Theories of Cognitive Development, Including Piaget and Vygotsky


  • The idea that we are born with basic skills to allow for cognitive development that grow as we become older.
  • He believed that the child underwent two processes:
    • Accommodation– When a schema is altered in order to fit in new information i.e. learning that birds don’t have to fly to be birds. At this point, the child is in disequilibrium.
    • Assimilation– When new information is able to be fitted into an existing schema. At this point, the child is in equilibrium.
  • Disequilibrium is an uncomfortable mental state which is made better by being in equilibrium.
  • Stages of Cognitive Development:
    • Sensorimotor– Birth-10 months. Lack of an understanding of object permanence (things out of sight are not believed to exist). Develop the ability to form schemas based on the sensation an action produces i.e. putting object in mouth forms a Mental Representation.
    • Pre-Operational– 18 months- 6 years. Begin to operationalise (think through actions before carrying them out). Able to communicate but only about their own opinions and are Egocentric (can only see things from their own perspective). They also don’t understand conservation, when things are arranged differently, the quantity, volume and number remain the same (*** is the same as * *  *). Can also not focus on more than one task at once, Centration. Two stages: Pre-conceptual phase and Intuitive phase.
    • Concrete Operational– 6 years- 12 years. Begin to perform mental operations and reason logically and use inductive logic where they apply their knowledge to different situations. Become decentred where they are able to focus on more than one task at a time. Understand that an action can be reversed. Unable to use transitive inference as they cannot make logical deductions i.e. A before B, B before C, so A is first.
    • Formal Operational- 12 years onwards. Can undertake formal operations where they do not have to perform an action to imagine the consequences. Used to formulate hypotheses.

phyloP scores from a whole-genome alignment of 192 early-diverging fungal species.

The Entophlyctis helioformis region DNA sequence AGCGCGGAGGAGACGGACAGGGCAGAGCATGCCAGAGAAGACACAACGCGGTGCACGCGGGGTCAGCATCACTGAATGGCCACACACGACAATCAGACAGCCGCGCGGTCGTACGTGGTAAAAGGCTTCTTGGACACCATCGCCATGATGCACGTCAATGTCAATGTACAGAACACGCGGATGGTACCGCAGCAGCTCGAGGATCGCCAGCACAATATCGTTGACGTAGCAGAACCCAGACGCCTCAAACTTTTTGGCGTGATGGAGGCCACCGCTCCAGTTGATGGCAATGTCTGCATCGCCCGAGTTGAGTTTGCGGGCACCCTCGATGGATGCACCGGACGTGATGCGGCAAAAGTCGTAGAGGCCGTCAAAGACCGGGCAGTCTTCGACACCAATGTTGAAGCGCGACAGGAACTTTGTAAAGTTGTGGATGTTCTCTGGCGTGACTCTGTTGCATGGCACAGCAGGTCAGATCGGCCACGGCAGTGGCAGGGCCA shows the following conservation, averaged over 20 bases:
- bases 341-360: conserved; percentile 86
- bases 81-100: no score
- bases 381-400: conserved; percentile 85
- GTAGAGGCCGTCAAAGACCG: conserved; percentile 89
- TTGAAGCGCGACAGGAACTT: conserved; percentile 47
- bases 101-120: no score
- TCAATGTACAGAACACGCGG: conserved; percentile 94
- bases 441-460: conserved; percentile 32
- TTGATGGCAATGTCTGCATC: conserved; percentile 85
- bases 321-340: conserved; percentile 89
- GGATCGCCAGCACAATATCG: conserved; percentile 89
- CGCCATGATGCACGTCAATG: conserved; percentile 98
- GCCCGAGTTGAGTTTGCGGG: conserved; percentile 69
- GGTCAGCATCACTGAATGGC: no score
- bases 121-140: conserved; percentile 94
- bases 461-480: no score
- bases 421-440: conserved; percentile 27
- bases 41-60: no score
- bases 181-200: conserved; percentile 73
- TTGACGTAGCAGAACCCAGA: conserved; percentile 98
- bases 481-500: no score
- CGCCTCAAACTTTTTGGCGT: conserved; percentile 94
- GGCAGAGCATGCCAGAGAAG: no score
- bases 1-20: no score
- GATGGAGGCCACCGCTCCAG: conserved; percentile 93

• Bower– Found that object permanence occurred earlier than Piaget had originally thought as children were displaying it as early as 3.5 months.
  • Meltzoff & Moore– Mental representations occurred earlier than Piaget thought. Children 6 weeks old were able to imitate an expression, showing their ability to form a mental representation of the gesture.
  • Children aged 3 were able to hide a doll away from toy policemen which requires egocentrism, however Piaget thought that this developed a lot later.
  • Change of Piaget’s counter study showed children below the age of 6 showing conservation.
  • Not all reach the formal operational stage (I in 3) and this was even lower for non-westernised cultures-> cultural bias.
  • IDASà Nature/ Nurture, Limited, Reductionist, Determinism, Cultural Bias


  • Believed that social activity is what children need to develop cognition.
  • Stages of Cognitive Development- Stages of concept formation
    • Vague Syncretic- No organised grouping of items and no understanding of categories. Trial and error is used to solve problems.
    • Complex- Begin to understand grouping and strategies become less random. Correct category is usually not selected though i.e. animal category used for duck and water because of the close association of the two things.
    • Potential Concept- Grouping and systematic approaches are used but only on one concept at a time i.e. an item only belongs to one
    • Mature Concept- Grouping and systematic approaches are used simultaneously.
  • Stages of Language Development-
    • Pre-intellectual Speech– 0-3 years. Language and cognition are separate. Speech is only used to communicate survival needs i.e. hunger.
    • Egocentric Speech- 3-7 years. Language is developed and is used as a method of problem solving. Speech is projected out loud to express the child’s thought processes.
    • Inner Speech- 7 years onwards. Language is used more effectively and the child becomes capable of holding a silent, inner conversation.
  • Zone of Proximal Development- Area that a child must enter in order to improve cognition.
    • 1) Current ability of the child and what they can do on their own.
    • 2) Zone of Proximal Development. Child must pass through this stage in order to unlock potential development. Scaffolding is needed by mentor.
    • 3) Region of ability that the child does not yet possess. Becomes new ZPD after the current one is reached.


  • Scaffolding was directly correlated with the difficulty of a jigsaw. When level got harder more scaffolding was needed to cross ZPD threshold.
  • Studies may have been affected by the group or individual basis. Competitiveness is not encouraged in groups. Different children used in different groups so could be due to individual differences.
  • May be an over emphasis on social factors so things like self discovery may be more important.
  • Suggests that scaffolding is necessary for a child to develop cognition.
  • IDASà Nature/ Nurture, Limited, Reductionist, Determinism, Cultural Bias